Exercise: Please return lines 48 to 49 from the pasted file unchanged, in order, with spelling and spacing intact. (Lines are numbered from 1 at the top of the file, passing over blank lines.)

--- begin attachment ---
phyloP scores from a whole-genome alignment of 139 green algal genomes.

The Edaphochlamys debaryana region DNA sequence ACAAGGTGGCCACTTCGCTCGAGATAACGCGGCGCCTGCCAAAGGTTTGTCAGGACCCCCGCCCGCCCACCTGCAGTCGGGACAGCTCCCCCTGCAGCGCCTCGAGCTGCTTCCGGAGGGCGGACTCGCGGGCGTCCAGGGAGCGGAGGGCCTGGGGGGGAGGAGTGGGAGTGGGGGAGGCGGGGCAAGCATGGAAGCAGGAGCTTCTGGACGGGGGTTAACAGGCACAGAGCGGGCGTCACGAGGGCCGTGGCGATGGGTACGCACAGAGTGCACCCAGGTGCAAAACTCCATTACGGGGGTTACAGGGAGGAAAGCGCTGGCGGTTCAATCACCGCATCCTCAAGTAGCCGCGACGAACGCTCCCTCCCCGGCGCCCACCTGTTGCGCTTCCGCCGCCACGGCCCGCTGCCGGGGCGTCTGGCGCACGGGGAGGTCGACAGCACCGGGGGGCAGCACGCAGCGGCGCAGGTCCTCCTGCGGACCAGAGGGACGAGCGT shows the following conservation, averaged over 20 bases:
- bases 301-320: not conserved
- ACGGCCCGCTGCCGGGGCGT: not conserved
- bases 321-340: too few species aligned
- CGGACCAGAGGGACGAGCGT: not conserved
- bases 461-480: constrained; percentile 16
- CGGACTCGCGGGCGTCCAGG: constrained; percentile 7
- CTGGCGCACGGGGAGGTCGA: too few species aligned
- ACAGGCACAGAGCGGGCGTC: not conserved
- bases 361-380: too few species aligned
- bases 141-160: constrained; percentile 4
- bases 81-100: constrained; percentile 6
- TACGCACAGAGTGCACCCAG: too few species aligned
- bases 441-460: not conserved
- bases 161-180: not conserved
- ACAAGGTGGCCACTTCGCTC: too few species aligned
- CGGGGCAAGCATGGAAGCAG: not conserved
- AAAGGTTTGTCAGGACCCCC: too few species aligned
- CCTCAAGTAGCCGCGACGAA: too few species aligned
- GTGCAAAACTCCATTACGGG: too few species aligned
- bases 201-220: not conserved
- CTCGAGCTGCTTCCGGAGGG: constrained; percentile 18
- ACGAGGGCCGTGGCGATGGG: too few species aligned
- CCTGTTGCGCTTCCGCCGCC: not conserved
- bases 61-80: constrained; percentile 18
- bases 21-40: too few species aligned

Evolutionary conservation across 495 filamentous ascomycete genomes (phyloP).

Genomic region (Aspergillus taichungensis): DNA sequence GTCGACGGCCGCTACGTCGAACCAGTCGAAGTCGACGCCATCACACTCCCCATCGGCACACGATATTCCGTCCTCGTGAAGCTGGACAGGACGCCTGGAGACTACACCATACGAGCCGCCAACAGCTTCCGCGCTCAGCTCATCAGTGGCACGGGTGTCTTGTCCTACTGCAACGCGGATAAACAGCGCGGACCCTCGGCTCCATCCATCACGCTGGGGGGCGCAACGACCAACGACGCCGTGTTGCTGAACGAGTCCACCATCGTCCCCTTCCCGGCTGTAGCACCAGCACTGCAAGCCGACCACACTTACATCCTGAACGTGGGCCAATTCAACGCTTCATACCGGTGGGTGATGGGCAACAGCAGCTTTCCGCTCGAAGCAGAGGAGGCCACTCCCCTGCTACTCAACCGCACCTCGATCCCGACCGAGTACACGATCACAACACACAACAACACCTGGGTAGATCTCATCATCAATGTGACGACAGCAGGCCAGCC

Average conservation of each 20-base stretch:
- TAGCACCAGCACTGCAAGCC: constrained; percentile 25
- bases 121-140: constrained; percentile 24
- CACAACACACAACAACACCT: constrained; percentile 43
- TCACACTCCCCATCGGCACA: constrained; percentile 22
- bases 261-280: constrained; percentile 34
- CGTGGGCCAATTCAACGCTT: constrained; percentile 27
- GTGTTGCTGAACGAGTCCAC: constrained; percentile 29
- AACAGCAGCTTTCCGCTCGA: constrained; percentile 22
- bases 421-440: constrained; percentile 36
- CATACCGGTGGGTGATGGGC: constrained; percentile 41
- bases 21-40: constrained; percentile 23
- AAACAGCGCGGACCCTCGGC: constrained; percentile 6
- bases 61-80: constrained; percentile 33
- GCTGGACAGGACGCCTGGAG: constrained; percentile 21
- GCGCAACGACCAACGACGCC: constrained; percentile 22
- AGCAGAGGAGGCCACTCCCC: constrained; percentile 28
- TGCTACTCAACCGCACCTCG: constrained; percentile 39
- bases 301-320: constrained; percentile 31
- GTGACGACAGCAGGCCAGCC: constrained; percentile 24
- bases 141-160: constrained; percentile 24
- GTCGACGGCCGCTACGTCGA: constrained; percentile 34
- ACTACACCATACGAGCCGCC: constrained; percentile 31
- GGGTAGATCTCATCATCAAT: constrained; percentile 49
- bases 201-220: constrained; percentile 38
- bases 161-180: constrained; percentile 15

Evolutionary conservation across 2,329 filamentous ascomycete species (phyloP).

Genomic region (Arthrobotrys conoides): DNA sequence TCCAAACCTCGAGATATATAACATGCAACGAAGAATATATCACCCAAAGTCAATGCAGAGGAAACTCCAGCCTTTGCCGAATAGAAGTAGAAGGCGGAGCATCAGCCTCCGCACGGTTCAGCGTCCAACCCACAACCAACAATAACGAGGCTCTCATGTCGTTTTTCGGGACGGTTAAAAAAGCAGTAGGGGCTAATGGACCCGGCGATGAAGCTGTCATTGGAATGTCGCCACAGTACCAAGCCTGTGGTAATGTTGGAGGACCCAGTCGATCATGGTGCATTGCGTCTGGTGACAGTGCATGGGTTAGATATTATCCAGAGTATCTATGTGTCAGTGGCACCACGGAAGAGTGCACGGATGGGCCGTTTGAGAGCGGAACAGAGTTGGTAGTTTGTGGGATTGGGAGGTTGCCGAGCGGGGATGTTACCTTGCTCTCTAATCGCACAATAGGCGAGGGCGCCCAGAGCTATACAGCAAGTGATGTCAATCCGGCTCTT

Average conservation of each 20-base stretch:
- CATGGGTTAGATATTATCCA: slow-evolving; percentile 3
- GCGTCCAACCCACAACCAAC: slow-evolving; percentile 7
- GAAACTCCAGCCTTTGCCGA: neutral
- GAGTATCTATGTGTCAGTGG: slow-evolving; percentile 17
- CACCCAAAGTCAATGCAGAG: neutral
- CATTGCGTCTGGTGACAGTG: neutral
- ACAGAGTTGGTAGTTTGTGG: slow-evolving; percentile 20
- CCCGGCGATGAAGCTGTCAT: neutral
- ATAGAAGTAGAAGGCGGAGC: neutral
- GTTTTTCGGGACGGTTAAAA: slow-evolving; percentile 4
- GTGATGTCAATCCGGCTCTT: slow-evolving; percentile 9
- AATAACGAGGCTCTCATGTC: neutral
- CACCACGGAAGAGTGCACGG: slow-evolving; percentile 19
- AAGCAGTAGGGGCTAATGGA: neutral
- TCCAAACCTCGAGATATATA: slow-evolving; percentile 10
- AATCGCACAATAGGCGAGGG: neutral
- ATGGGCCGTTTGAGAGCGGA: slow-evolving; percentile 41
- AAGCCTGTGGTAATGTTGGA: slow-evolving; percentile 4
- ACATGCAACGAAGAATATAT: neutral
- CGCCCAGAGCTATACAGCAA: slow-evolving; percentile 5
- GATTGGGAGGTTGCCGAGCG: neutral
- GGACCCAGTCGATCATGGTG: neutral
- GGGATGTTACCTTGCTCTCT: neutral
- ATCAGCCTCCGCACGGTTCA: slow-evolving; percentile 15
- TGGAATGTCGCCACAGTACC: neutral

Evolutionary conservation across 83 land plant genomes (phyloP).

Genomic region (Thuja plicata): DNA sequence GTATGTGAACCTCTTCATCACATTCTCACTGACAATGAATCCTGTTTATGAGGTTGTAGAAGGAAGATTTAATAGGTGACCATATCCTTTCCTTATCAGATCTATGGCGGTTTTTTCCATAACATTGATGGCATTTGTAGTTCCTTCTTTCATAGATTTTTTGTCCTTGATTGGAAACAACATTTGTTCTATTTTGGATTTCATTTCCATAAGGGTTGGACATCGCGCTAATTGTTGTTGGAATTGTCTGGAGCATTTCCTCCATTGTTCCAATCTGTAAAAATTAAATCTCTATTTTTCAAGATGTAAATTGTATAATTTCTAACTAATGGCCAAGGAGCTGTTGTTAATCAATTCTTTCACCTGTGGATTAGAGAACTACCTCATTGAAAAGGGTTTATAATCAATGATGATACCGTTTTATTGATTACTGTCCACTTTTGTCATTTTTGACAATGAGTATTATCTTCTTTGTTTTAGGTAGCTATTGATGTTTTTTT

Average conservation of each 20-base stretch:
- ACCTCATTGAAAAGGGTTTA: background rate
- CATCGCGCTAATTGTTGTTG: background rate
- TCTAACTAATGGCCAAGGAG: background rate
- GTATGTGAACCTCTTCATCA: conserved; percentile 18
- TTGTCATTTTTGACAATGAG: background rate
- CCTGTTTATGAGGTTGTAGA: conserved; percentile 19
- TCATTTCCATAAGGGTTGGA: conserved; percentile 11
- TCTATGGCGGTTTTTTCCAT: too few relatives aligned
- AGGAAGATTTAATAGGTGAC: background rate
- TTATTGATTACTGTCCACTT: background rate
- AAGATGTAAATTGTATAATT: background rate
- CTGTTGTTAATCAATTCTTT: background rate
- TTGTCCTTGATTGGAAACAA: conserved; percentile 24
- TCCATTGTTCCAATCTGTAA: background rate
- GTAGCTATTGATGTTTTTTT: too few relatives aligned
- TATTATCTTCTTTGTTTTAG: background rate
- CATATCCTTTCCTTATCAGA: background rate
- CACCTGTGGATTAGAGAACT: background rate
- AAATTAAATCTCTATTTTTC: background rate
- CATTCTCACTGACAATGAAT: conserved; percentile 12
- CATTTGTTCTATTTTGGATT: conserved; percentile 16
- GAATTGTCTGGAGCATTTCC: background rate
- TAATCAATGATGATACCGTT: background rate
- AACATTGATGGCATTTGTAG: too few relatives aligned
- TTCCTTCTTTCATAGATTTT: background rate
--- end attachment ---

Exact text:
- bases 301-320: constrained; percentile 31
- GTGACGACAGCAGGCCAGCC: constrained; percentile 24